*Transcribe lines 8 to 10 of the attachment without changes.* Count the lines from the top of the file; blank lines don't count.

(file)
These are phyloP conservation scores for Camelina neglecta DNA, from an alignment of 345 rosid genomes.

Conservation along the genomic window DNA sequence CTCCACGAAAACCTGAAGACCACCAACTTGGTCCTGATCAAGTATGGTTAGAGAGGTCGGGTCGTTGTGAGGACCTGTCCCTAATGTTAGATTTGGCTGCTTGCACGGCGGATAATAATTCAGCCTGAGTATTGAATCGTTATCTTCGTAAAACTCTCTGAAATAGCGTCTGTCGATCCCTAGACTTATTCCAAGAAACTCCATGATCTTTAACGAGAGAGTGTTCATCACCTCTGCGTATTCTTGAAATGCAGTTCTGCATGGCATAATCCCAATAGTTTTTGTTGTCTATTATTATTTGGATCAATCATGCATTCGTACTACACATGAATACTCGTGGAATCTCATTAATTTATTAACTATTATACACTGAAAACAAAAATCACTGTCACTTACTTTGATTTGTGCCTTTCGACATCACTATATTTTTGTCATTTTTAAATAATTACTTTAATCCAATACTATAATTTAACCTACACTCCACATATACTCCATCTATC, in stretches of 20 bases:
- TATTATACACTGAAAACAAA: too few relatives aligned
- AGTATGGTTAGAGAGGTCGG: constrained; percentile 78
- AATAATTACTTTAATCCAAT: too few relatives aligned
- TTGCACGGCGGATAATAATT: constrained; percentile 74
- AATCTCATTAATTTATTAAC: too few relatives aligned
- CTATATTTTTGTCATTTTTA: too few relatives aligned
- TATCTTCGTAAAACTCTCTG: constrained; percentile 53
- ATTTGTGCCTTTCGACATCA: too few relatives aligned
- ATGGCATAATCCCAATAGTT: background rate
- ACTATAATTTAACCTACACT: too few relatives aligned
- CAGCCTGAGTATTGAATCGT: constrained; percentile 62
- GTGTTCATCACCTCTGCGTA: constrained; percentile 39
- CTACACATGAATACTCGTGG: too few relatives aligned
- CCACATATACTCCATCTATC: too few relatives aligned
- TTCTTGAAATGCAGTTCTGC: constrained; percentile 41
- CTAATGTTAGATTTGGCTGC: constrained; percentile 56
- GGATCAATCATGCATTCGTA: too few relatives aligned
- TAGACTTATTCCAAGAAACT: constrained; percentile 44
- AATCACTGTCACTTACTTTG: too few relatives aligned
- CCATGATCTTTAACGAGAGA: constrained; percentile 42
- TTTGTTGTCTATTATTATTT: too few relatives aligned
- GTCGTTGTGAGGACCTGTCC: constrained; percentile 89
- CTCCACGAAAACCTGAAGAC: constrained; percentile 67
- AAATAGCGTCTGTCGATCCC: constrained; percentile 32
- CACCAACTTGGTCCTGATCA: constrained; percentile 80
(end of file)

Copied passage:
- CTATATTTTTGTCATTTTTA: too few relatives aligned
- TATCTTCGTAAAACTCTCTG: constrained; percentile 53
- ATTTGTGCCTTTCGACATCA: too few relatives aligned